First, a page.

What’s Your Story: Hints For Living An Extraordinary Life

What’s Your Story: Hints For Living An Extraordinary Life

Attached 2“You Deserve To Live An Extraordinary Life!”

On May 9, 2014, The New York Times published an interview with Wayne Jackson, CEO of Sonatype, a software security firm. In this interview he spoke about his life experiences and the “Search Of The Extraordinary.” One of his remarks, in particular, stood out for me:

“There are truly exceptional people in the world… So I try to seek out the truly extraordinary, because they exist. The difference they make in a business is so disproportionate to the average, it is just astounding.”

Wayne Jackson has had an interesting career. He did not just fit into the slot of CEO seamlessly. He earned it through trial and error, experimenting with other careers, moving fluidly from one experience to another, taking risks, and learning quickly from the consequences of his choices. He liked to take on new challenges and was determined to push through adversity. He did not accomplish this alone, but rather was quite responsive to the guiding hand of a respected mentor. Each time he stepped into a challenge, he threw himself wholeheartedly into it, taking on measured risks without worrying about doing things perfectly.

Wayne Jackson has great insights on life and success, and we can all learn a lot from his experiences, as well as from our own. Below are some hints for living an extraordinary life that I think you might appreciate:

  • When you contemplate a new endeavor, spend more time imagining your goal and the rewards. Get a little excited and let your imagination soar. At that inevitable moment when you start to think “what if…” and begin worrying about taking on a risk, resist the temptation to be swayed prematurely by these worries. Our brains are hard-wired for this anxious way of thinking, presumably due to the 400 million-year-old need to watch out for predators, poisonous creatures and things lurking to eat us up! Being anxious comes naturally and takes no practice. Staying focused and positive, however, and taking action without a guarantee of success is something which takes constant practice. Take time to imagine, fantasize, and try on the idea for a while. Later, you can think about it more practically. Is the endeavor feasible? Worth the effort? Are you willing to take a chance even if you might fail?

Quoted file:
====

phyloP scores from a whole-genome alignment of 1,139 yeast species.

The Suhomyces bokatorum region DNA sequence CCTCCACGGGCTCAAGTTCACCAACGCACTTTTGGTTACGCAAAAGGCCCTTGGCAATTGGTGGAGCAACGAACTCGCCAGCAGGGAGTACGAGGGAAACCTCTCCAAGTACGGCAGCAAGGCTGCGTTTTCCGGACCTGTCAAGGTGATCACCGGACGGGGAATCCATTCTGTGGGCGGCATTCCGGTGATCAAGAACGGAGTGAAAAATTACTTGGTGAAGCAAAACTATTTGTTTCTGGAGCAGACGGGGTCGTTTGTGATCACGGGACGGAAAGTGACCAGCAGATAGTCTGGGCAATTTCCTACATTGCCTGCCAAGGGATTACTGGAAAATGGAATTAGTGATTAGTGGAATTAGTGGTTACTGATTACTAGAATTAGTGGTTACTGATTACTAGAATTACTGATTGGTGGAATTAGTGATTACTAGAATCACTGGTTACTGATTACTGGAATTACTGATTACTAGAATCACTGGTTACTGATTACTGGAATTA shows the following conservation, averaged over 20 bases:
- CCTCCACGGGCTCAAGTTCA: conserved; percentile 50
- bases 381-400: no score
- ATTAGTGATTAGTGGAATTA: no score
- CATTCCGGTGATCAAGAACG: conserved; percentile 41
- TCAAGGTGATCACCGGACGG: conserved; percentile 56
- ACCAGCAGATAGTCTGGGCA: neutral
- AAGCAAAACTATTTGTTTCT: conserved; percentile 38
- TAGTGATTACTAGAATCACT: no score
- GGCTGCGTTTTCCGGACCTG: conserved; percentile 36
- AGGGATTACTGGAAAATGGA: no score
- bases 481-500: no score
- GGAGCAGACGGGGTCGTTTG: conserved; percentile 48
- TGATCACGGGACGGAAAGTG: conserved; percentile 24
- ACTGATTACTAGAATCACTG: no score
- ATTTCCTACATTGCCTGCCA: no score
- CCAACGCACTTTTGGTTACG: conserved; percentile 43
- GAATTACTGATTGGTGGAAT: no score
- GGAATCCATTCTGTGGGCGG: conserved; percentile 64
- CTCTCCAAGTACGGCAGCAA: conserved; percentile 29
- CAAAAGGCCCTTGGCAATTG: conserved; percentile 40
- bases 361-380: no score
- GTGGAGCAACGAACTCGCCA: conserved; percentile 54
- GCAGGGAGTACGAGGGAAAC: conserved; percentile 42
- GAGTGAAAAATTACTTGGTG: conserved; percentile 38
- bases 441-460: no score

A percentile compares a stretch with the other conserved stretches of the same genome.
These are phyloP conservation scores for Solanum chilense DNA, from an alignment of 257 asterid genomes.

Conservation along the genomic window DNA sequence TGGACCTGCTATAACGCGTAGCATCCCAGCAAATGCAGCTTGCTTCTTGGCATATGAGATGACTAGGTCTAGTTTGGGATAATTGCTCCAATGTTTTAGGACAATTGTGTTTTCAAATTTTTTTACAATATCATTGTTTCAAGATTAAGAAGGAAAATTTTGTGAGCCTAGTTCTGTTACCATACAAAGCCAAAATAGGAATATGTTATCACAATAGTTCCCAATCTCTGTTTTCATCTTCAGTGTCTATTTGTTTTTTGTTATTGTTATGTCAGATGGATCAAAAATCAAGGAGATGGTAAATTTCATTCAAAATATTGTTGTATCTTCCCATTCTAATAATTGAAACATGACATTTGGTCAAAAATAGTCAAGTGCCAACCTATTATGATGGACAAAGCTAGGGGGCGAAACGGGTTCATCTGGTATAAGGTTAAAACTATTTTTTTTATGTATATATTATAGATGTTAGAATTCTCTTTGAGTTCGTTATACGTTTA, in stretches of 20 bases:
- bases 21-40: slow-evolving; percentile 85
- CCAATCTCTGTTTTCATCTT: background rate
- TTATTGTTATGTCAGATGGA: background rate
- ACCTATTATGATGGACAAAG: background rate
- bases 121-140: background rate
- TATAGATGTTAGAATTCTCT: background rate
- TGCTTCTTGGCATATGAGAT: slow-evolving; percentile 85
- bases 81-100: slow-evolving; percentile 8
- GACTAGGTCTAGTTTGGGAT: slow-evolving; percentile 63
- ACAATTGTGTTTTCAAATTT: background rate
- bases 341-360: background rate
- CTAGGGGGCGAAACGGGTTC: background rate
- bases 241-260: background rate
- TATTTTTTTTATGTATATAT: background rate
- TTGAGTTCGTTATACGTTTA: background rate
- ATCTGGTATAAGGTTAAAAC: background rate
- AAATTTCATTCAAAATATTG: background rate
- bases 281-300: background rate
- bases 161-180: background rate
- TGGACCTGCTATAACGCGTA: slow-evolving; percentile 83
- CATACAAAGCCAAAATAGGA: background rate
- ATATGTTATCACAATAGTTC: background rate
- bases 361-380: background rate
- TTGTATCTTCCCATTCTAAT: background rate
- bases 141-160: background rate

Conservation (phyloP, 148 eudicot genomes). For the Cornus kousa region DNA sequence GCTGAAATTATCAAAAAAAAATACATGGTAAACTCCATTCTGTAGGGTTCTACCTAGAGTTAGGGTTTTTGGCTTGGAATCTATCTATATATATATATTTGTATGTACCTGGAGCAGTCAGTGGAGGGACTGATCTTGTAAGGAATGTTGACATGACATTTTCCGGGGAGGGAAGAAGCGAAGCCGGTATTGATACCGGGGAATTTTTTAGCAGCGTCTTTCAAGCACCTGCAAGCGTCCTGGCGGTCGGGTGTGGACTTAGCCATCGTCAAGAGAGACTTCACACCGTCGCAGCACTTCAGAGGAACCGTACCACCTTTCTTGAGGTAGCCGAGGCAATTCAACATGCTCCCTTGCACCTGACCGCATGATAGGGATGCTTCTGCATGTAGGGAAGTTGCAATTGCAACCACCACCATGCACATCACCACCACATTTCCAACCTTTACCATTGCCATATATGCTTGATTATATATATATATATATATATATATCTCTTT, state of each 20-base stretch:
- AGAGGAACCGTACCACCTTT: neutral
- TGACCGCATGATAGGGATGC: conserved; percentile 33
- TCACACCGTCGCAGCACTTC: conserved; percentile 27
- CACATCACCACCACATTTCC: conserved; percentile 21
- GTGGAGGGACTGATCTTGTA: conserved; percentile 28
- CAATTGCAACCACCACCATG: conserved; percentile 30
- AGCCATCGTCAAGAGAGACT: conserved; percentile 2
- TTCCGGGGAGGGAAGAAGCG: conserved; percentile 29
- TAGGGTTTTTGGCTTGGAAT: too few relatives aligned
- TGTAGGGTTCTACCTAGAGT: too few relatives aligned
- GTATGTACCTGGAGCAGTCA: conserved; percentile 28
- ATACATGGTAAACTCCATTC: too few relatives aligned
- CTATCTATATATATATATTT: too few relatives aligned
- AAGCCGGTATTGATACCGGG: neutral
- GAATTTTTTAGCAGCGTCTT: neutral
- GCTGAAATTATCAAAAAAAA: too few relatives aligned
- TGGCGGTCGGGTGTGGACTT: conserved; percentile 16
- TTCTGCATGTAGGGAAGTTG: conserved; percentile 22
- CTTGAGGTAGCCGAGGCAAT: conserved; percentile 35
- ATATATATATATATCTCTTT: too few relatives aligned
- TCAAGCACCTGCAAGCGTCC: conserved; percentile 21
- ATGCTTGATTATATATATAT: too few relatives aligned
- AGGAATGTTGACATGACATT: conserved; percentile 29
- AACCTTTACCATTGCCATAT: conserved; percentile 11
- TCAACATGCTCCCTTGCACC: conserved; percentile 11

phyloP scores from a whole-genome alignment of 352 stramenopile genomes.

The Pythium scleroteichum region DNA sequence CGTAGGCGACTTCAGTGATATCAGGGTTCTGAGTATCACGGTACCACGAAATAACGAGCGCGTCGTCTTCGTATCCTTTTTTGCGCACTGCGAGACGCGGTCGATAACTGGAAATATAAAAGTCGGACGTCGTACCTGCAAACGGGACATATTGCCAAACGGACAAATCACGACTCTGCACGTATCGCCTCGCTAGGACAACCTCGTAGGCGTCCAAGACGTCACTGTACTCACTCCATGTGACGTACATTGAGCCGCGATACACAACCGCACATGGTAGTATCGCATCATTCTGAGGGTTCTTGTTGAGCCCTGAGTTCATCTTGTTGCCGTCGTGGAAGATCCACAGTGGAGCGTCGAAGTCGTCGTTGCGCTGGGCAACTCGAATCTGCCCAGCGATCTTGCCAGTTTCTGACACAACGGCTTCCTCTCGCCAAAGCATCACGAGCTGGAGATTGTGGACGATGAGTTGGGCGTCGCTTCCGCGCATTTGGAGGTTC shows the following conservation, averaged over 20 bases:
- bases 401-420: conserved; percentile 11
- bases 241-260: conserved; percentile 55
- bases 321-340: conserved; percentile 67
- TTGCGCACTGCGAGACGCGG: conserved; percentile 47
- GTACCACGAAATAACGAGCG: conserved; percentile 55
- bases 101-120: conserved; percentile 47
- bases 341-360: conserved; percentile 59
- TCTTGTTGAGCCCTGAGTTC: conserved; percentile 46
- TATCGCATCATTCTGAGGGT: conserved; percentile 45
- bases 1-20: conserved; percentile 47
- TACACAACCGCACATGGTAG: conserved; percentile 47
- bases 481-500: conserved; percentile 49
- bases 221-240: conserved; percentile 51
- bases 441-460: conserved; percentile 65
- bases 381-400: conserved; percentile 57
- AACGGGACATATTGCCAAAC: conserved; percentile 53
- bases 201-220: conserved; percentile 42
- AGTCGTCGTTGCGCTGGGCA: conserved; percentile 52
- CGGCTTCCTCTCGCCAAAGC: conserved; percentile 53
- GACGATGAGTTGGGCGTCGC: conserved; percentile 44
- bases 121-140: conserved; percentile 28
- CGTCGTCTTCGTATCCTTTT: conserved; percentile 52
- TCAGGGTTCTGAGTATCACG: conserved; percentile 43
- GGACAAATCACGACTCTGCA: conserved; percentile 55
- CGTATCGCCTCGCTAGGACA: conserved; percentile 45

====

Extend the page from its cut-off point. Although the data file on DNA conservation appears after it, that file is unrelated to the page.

• Make the extra effort, even when you are told, “No! Not interested.” If you are turned down for an interview or a sales presentation opportunity, request another meeting. Use it as an opportunity for self-improvement and probe about why you were not chosen or why another person was preferred. Show up at a time when it works for your prospect, not when it is convenient for you. Don’t allow ego and fear of rejection to become more powerful than your desire to go for the challenge.
  • Experience the world! Try anything and everything! When I first graduated college, I wanted to enter graduate school to study Psychology, but my grades were average and my financial resources rather meager. So, I gave life a shot! First, I sold Hoover vacuum cleaners. I hated it! I would knock on doors, sometimes get invited in, and then spend 2 hours dumping dust, dirt and crap on people’s floors in order to demonstrate the mighty power of the Hoover! I lasted 3 weeks! Then off to Montgomery Ward Department Store to sell hardware and camp supplies. I lasted 3 months! Then, I got a great job as a research assistant working for a rather edgy and paranoid Peter Lorre-type character. We spent a year hypnotizing college students and taking hallucinatory drugs. I loved it! I felt like Dorothy in the Wizard of Oz, finally finding home. One year later, graduate school… seven years later, I got my PhD and began my practice as a clinical psychologist… and I have been delighted in this challenge for over 30 years. So, try things on, experiment a little, even fail or hate what you are doing. Every endeavor has something to teach you. Be an extraordinary learner first, and extraordinary success will follow.
  • Lastly, the higher the stakes, the greater the need for talent, skill, determination, resiliency and the ability to manage your fears. It is risky enough out there in the real world and you can’t afford to spend too much time in your head, ruminating about what could happen. Don’t confuse “what if…” thinking with pragmatic and thoughtful contingency thinking, which involves reviewing different possible outcomes and planning a useful response to each one.

Most people do not know where they are going or how to get there. Many new college graduates score rather poorly on visionary thinking and decision making. One key aspect to living an extraordinary life lies in your ability to “stumble” into things… stumbling and bumbling enough times until you finally discover what turns you on, what ignites your inner Wolf of Love and Passion, and quiets your Wolf of Anxiety and Anger.

If you want to learn more about living an extraordinary life, click here to order Moss Jackson’s book, “Navigating For Success,” and sign up for more blogs below.